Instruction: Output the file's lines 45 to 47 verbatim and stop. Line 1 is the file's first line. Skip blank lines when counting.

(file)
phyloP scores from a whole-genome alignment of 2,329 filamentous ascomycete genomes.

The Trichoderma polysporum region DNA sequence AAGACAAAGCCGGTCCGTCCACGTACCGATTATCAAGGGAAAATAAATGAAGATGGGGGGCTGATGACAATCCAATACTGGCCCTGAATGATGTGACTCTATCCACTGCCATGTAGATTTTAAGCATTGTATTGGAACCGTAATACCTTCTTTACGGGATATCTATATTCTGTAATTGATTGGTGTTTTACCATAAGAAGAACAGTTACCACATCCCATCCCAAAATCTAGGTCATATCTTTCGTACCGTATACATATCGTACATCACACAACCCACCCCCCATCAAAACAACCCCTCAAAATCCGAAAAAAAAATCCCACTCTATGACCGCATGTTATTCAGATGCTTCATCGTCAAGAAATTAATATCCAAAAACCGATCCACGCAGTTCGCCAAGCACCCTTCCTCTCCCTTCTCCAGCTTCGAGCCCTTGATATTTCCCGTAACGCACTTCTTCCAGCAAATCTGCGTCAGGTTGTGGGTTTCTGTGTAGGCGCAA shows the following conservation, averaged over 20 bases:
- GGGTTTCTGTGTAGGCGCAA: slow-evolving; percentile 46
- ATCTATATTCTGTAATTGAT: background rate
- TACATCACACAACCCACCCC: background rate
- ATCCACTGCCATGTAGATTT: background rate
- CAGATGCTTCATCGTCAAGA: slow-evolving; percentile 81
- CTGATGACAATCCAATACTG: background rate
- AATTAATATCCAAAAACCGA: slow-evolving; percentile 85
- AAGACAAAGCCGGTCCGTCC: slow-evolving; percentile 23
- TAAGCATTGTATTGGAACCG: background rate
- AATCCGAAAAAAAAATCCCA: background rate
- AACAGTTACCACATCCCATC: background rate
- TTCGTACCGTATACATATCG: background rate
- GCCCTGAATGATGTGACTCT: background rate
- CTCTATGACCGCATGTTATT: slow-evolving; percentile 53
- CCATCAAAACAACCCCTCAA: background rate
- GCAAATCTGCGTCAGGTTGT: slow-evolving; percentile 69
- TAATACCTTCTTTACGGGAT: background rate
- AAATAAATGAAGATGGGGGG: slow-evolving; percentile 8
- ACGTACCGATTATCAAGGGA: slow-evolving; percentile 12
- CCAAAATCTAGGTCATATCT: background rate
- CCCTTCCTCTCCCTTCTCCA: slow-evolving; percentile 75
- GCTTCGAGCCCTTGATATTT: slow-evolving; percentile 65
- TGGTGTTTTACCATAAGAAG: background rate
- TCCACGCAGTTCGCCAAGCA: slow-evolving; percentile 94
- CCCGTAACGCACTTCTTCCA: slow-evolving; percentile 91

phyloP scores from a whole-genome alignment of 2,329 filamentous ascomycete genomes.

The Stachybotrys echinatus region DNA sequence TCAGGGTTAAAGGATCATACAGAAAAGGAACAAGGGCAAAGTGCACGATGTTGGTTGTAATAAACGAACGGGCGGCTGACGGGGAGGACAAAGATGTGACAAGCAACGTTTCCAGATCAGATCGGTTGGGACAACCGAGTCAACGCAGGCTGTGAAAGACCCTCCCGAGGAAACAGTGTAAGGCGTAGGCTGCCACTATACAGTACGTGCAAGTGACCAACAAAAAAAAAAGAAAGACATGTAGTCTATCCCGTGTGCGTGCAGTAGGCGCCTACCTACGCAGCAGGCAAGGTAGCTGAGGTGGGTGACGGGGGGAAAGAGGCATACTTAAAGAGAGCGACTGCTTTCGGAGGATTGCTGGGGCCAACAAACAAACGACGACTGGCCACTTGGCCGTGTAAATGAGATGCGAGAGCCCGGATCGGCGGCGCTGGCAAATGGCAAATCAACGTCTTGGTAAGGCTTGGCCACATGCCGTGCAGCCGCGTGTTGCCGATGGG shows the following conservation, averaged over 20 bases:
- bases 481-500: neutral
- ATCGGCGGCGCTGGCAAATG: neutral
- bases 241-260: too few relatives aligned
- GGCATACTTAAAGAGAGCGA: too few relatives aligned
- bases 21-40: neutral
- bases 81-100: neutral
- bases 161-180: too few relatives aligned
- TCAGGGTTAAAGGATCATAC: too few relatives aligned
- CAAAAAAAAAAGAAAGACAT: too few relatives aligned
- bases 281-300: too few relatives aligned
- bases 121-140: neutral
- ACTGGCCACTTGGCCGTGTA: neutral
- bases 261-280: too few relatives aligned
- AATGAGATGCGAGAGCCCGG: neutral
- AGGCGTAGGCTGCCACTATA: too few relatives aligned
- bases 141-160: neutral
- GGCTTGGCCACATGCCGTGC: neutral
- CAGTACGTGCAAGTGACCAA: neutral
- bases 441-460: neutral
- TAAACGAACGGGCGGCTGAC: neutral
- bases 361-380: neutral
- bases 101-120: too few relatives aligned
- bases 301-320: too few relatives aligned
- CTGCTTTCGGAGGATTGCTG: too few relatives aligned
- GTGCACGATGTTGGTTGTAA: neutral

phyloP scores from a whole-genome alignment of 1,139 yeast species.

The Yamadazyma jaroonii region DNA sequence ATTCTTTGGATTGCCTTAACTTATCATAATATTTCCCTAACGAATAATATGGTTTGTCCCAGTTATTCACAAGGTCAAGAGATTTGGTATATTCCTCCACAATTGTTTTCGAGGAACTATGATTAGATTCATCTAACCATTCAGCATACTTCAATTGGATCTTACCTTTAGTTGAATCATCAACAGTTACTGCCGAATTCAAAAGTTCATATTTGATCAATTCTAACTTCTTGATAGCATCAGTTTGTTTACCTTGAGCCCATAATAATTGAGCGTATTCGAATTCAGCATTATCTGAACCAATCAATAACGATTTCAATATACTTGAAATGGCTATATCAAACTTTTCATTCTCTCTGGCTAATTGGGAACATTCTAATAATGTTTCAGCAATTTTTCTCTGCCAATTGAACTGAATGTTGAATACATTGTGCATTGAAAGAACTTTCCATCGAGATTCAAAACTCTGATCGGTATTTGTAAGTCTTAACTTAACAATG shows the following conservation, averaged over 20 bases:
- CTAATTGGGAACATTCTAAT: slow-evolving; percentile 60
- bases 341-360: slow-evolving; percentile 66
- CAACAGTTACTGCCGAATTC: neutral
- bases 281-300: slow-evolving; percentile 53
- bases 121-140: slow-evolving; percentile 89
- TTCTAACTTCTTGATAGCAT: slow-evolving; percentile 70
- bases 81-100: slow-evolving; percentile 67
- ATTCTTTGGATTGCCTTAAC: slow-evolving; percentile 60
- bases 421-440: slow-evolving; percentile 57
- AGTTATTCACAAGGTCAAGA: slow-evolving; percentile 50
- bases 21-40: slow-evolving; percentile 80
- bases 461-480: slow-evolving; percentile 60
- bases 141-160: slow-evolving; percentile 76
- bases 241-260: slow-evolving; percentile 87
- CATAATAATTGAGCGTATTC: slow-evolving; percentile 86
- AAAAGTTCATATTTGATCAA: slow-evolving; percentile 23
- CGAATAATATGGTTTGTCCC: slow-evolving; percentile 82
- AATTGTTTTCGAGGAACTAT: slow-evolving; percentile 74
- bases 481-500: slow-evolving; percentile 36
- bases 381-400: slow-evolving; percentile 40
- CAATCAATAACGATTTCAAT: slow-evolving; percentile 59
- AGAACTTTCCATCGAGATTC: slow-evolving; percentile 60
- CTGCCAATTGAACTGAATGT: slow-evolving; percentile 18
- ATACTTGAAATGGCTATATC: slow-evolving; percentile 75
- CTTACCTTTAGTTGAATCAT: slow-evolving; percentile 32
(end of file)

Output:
- bases 141-160: neutral
- GGCTTGGCCACATGCCGTGC: neutral
- CAGTACGTGCAAGTGACCAA: neutral